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What does Best Interests actually mean?

One of the key points of the Mental Capacity Act 2005 (MCA) is that any act carried out or any decision made on behalf of a person who lacks mental capacity must be in that person’s best interests.

It applies to all aspects of financial, personal welfare and healthcare decisions.

This is the same whether the person making the decision or acting on the person’s behalf is a family carer, a paid care worker, an attorney, a court-appointed deputy or health or social care professional (see Decision Makers and Decision Making, Who can be a Decision Maker), and whether the decision is more of a minor issue such as what to wear, or more of a major issue such as whether to provide a particular type of medical treatment.

Working out what is in someone else’s best interests is not always easy. Certain steps must be followed to help the person making the decision (the decision maker) to work out whether a particular act or decision is in the person’s best interests.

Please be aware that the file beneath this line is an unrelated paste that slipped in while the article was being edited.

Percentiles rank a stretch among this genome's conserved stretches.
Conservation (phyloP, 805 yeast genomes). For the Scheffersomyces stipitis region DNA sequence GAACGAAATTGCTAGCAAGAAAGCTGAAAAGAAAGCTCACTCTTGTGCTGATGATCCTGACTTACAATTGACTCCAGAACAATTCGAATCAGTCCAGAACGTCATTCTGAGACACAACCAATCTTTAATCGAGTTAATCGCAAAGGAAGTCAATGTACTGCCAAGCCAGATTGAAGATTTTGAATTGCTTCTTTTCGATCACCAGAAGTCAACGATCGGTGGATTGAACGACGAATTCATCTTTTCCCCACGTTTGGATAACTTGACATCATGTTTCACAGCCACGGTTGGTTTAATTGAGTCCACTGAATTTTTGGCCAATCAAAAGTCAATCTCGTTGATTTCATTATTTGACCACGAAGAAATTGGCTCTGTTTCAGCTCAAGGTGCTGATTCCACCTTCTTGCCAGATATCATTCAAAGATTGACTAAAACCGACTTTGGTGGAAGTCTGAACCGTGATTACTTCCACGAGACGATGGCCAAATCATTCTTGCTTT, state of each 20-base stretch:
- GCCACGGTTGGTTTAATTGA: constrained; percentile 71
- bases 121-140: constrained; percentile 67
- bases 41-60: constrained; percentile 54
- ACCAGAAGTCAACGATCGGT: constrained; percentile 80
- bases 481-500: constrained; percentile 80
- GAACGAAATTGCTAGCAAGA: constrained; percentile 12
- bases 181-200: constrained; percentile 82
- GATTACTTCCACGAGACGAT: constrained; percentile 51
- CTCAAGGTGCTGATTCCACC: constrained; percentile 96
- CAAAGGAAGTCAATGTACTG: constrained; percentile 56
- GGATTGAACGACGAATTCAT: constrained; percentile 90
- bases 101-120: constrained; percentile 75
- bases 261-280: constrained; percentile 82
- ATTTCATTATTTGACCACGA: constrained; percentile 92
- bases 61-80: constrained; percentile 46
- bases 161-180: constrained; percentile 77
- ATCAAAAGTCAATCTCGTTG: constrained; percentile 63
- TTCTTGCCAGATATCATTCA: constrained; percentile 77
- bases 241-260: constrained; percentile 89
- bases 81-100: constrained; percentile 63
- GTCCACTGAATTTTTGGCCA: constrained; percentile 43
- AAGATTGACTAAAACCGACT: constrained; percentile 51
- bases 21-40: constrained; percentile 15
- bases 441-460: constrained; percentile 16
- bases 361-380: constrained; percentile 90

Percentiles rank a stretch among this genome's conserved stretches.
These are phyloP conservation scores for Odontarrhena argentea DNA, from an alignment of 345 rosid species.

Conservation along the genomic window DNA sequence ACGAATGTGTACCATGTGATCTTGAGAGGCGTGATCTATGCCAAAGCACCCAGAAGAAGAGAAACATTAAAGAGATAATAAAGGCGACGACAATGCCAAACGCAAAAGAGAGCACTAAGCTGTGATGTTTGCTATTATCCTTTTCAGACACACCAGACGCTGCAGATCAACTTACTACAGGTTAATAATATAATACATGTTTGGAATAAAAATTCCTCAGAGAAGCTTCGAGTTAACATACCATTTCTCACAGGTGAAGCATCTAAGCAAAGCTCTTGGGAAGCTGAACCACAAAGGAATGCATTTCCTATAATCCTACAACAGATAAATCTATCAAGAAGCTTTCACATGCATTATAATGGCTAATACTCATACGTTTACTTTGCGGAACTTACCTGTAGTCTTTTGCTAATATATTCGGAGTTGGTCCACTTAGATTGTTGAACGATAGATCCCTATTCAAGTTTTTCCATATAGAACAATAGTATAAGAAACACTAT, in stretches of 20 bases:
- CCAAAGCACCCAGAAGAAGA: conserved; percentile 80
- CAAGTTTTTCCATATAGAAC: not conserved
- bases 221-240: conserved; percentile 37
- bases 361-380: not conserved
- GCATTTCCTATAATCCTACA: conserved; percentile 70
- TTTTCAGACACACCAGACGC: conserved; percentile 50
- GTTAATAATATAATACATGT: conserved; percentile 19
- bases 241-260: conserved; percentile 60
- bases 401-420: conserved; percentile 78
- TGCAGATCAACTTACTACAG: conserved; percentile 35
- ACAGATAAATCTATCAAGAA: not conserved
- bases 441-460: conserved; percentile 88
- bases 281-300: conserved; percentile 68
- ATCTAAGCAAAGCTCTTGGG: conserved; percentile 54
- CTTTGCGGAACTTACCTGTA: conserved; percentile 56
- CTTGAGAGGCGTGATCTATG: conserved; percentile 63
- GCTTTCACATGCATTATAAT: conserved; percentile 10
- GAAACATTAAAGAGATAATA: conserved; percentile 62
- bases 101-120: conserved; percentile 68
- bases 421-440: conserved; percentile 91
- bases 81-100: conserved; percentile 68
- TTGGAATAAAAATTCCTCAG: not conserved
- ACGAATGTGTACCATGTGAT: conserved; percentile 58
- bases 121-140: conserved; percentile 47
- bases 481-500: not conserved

In some cases, there may be disagreement about what someone’s best interests really are. As long as the decision maker has followed the correct steps to work out whether the person has capacity (see Assessing Mental Capacity), and has done everything they reasonably can to work out what the person’s best interests are, the law should protect them.

If agreement cannot be reached, the matter may be referred to the Court of Protection.

People must be assumed to have capacity to make decisions or act for themselves unless it can be established that they lack capacity.

People with capacity are able to decide for themselves what they want to do. When they do this, they might choose an option that other people don’t think is in their best interests. That is their choice and does not, necessarily , mean that they lack capacity to make those decisions.  A person with capacity is entitled to make what others may consider to be an unwise decision.

The term ‘best interests’ is not actually defined in the MCA. This is because so many different types of decisions and actions and so many different people and circumstances are affected by it.

There is a checklist of factors that must always be considered by anyone who needs to decide what is in the best interests of a person who lacks capacity. This checklist is only the starting point: in many cases, extra factors will need to be considered. See Best Interests Checklist.

When working out what is in the best interests of the person who lacks capacity, the decision maker must take into account all relevant issues, not just those that they think are important.

They must not act or make a decision based on what they would want to do if they were the person who lacked capacity.  It must be about what the person who lacks mental capacity would want to happen.

Additional information

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